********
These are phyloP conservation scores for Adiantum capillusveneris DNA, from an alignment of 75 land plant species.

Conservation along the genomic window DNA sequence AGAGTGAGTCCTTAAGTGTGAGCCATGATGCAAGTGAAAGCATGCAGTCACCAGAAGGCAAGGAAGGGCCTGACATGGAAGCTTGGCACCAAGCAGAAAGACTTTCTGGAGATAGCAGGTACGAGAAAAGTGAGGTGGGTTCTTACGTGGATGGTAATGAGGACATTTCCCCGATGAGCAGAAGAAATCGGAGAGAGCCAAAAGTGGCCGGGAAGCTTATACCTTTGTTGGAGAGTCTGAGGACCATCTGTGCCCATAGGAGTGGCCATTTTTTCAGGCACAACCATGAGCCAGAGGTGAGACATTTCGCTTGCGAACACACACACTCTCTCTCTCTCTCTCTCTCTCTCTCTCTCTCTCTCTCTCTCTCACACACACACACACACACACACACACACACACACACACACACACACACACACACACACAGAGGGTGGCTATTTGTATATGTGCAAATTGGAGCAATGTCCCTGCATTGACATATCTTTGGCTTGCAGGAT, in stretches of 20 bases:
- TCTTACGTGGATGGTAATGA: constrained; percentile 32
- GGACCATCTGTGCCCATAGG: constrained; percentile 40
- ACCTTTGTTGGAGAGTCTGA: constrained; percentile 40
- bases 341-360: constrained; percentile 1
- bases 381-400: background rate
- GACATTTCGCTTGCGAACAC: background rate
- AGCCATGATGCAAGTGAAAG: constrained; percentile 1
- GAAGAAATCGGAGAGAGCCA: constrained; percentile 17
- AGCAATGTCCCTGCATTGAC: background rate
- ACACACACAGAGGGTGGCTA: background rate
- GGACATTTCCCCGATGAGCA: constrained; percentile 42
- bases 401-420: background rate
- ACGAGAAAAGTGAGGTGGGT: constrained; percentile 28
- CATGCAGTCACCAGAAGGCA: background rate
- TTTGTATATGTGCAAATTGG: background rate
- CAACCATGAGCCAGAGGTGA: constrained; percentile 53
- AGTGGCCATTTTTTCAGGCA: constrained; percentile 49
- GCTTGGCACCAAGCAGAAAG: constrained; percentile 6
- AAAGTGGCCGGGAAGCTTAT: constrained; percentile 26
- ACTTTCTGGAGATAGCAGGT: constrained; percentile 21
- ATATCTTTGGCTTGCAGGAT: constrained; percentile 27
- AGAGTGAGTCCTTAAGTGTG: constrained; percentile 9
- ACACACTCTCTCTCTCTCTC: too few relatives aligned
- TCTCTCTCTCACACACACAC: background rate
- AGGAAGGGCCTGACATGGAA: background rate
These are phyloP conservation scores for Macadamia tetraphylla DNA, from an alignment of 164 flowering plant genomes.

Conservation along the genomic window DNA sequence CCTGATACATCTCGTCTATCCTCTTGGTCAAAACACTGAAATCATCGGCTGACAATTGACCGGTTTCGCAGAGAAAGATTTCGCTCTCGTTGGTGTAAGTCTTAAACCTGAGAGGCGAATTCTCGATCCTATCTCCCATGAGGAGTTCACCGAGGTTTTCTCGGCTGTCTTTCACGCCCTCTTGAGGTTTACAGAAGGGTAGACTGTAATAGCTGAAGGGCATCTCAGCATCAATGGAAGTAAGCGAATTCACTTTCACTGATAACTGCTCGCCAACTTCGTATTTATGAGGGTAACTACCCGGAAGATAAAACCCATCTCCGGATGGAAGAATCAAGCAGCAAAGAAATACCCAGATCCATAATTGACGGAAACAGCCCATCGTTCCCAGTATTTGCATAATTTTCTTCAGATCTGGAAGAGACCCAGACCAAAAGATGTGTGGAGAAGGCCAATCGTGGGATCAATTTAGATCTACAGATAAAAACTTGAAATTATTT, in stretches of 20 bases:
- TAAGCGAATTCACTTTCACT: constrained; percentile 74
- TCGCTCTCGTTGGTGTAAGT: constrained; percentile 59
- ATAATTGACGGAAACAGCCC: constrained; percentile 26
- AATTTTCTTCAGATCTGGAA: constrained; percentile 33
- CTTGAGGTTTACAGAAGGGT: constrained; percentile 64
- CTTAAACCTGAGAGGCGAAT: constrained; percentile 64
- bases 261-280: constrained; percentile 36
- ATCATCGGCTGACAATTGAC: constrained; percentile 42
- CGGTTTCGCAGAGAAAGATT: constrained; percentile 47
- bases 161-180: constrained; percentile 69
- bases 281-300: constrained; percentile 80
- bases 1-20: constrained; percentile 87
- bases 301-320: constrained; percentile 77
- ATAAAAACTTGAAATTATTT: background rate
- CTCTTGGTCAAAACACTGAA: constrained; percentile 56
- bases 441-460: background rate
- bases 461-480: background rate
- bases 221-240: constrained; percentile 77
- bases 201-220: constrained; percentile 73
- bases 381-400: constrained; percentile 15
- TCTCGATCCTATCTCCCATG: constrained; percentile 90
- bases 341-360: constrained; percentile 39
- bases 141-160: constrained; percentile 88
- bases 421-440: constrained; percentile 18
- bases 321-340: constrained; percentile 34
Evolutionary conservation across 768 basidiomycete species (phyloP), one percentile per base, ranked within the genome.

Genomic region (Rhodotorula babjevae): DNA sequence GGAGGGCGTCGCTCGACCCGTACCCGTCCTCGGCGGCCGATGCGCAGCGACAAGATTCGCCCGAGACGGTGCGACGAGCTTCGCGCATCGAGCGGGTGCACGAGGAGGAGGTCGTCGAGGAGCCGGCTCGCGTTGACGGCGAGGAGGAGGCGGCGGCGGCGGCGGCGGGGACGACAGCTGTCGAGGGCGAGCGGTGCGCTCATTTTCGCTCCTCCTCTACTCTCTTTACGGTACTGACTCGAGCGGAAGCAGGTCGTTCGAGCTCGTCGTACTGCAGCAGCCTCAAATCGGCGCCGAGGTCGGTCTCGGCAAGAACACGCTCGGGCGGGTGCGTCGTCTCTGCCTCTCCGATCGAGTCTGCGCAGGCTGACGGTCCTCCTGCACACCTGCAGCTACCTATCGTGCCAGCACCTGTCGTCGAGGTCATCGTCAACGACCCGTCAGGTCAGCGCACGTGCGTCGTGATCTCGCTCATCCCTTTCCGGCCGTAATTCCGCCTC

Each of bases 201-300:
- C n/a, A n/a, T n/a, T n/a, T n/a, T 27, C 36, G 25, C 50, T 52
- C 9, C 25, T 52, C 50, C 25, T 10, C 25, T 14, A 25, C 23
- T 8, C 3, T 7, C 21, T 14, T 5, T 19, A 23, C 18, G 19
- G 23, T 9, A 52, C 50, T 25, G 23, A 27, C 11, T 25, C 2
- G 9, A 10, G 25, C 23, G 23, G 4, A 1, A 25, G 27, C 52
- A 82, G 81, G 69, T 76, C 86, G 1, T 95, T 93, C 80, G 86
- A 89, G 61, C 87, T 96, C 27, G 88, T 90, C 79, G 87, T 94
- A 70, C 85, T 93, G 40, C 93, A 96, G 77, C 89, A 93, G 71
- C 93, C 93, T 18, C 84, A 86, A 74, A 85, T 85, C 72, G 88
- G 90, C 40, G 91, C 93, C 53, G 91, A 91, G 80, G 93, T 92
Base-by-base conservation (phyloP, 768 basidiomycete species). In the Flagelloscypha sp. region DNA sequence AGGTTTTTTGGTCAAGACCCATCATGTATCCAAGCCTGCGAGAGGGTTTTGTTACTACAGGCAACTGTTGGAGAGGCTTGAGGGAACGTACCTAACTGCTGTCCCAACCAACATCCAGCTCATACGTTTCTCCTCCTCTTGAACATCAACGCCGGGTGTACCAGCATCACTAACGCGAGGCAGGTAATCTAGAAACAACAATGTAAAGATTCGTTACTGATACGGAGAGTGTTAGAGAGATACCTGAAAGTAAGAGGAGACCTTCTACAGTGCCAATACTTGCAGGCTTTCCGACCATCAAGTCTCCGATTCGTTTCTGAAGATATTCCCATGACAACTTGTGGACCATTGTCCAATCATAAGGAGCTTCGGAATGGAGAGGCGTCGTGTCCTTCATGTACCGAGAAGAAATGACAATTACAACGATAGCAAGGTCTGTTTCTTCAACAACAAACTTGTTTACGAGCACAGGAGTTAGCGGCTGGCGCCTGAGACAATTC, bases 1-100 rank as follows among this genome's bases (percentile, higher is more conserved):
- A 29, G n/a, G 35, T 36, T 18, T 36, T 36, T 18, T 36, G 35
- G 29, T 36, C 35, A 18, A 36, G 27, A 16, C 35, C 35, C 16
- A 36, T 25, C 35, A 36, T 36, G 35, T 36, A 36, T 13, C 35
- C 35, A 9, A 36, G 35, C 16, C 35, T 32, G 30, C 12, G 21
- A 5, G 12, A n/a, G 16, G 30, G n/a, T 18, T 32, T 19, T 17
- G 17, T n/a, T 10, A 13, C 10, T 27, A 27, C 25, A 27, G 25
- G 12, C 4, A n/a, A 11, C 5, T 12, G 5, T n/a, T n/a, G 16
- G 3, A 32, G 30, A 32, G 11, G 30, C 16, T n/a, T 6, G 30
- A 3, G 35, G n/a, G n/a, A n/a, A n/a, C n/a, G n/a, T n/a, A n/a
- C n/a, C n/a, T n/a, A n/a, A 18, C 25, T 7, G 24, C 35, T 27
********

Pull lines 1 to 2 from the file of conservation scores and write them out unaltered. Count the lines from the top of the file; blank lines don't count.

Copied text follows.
These are phyloP conservation scores for Adiantum capillusveneris DNA, from an alignment of 75 land plant species.

Conservation along the genomic window DNA sequence AGAGTGAGTCCTTAAGTGTGAGCCATGATGCAAGTGAAAGCATGCAGTCACCAGAAGGCAAGGAAGGGCCTGACATGGAAGCTTGGCACCAAGCAGAAAGACTTTCTGGAGATAGCAGGTACGAGAAAAGTGAGGTGGGTTCTTACGTGGATGGTAATGAGGACATTTCCCCGATGAGCAGAAGAAATCGGAGAGAGCCAAAAGTGGCCGGGAAGCTTATACCTTTGTTGGAGAGTCTGAGGACCATCTGTGCCCATAGGAGTGGCCATTTTTTCAGGCACAACCATGAGCCAGAGGTGAGACATTTCGCTTGCGAACACACACACTCTCTCTCTCTCTCTCTCTCTCTCTCTCTCTCTCTCTCTCTCTCACACACACACACACACACACACACACACACACACACACACACACACACACACACACACAGAGGGTGGCTATTTGTATATGTGCAAATTGGAGCAATGTCCCTGCATTGACATATCTTTGGCTTGCAGGAT, in stretches of 20 bases: